Properties, Manufacturing and Application of Fiberglass

What is Fiberglass?
Glass fiber is also often called fiberglass, and they mean the same. Fiberglass has been widely used, mainly in the composite industry, for its cost-effectiveness and good performance. As early as the 18th century, Europeans already realized that glass could be spun into fibers that can be woven. There were already decorative fabrics made of glass fiber in the coffin of the French Emperor Napoleon. There are both filament and staple or floc of glass fiber. The glass filaments are usually used in the composites, rubber goods, conveyor belts, tarpaulin, etc. Short fiber is mainly used in nonwoven felt, engineering plastics, and composites.


Highly attractive physical and mechanical properties of glass fibers, ease of manufacturing, and their comparable low cost to carbon fibers make it a highly preferable material in high-performance composite applications. Glass fibers are composed of oxides of silica. Fiberglass have outstanding mechanical properties, such as less fragility, extreme strength, less stiffness, and lightweight. Glass fiber-reinforcing polymers consist of a large family of different forms of glass fibers such as longitudinal, chopped strand fiber, woven mat, and chopped strand mat used to increase the mechanical and tribological properties of polymer composites. Study has been carried out to investigate the suitability of glass fibers with the polymer such as rubber. It is possible to obtain high initial aspect ratio with fibers of glass, but fragility causes fibers to break during processing.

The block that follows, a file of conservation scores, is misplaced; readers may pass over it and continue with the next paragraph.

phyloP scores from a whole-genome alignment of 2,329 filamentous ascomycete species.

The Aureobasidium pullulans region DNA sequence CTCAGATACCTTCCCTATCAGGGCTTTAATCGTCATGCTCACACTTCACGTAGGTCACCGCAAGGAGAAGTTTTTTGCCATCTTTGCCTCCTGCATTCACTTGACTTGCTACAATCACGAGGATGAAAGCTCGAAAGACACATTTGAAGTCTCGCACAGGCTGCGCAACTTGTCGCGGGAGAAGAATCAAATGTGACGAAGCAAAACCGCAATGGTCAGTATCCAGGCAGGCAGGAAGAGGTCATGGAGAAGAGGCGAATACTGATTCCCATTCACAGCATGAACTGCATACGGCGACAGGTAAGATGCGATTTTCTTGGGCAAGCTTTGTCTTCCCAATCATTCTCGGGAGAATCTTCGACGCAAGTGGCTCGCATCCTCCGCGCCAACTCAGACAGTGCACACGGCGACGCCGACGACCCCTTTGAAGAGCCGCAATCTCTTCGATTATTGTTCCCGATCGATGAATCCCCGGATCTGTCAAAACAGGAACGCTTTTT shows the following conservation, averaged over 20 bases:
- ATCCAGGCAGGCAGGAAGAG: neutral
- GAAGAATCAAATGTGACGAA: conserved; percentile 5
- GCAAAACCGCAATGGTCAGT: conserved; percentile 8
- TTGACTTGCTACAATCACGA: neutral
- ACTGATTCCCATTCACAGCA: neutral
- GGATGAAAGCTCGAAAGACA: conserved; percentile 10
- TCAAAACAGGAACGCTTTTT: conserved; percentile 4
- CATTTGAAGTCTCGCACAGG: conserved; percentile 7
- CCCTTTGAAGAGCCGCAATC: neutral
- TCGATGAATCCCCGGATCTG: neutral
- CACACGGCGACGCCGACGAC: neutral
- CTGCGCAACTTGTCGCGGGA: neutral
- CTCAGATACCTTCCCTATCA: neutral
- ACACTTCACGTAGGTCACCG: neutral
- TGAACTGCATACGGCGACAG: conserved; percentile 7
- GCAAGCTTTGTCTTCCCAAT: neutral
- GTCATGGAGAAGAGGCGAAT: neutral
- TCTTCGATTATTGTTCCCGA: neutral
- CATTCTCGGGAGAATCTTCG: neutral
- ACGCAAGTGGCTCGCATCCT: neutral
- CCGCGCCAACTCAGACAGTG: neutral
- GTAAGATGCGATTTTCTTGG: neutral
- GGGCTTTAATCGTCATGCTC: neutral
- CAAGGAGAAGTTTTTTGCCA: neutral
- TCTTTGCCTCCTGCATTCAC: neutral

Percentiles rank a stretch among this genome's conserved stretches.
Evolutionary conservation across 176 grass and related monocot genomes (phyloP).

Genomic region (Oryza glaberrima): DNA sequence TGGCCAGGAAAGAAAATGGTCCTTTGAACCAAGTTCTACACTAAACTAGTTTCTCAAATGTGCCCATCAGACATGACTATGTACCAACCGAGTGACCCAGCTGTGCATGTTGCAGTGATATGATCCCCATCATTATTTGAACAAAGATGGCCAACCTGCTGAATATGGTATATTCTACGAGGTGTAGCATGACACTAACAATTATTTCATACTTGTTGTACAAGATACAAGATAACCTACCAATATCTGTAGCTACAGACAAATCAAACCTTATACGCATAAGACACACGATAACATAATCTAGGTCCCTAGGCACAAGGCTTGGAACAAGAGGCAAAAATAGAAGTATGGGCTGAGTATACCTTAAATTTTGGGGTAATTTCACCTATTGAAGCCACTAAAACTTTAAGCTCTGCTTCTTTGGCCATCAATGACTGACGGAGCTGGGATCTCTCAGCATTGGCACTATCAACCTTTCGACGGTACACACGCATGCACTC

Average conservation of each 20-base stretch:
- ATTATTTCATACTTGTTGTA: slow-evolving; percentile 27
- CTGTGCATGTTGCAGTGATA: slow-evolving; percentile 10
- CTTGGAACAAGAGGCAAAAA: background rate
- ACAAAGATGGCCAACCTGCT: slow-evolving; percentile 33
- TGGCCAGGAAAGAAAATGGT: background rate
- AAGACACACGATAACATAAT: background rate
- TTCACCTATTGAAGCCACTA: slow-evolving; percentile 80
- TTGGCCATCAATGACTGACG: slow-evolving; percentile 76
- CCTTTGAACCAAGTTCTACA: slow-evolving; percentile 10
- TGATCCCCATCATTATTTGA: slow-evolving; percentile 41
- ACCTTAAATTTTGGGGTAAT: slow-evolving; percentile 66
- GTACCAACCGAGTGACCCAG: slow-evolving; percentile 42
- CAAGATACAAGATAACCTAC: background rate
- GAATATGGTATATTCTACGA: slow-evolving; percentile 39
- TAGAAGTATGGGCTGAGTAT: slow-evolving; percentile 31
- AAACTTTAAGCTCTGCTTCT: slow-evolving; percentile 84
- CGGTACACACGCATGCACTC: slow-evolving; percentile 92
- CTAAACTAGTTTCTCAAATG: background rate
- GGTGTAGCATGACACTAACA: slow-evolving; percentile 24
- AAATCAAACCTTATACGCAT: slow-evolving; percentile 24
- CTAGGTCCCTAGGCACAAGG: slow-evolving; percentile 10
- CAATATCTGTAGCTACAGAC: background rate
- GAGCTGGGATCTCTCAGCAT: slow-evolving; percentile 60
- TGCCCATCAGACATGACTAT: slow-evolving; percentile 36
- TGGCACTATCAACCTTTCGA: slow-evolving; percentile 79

Different Types of Fiberglass and Composition:

Different types of glass fibers
(Click on Image for large size)

Properties of Fiberglass:
Fiberglass properties are printout below with brief description.

1. Absorbency: Glass fibers are water repellent, which makes them unsuitable for clothing because perspiration will not be absorbed, leaving the wearer feeling clammy. On the plus side, because the material is not affected by water, it will not shrink.

2. Resilience: Because there is no elasticity, there is little extension and recovery inherent to the fabrics. Therefore, they require a finish to make them resistant to creases.

3. Strength: Glass fiber is extremely strong, almost as strong as Kevlar. However, when the fibers rub against each other, they will break and cause the fabric to take on a hairy appearance. This process occurs on curtains that rub against window sills.

4. Insulating: In staple form, glass fibers are excellent insulators because air is trapped between the fibers.

5. Draping: The fibers have excellent draping properties, which makes them highly suitable for curtains.

6. Resistance: Glass fibers are highly resistant to heat – they can withstand temperatures up to 315⁰C before losing their strength or soften at 732⁰C. They are not affected by sunlight, bleaches, bacteria, mildew, insects or alkalis.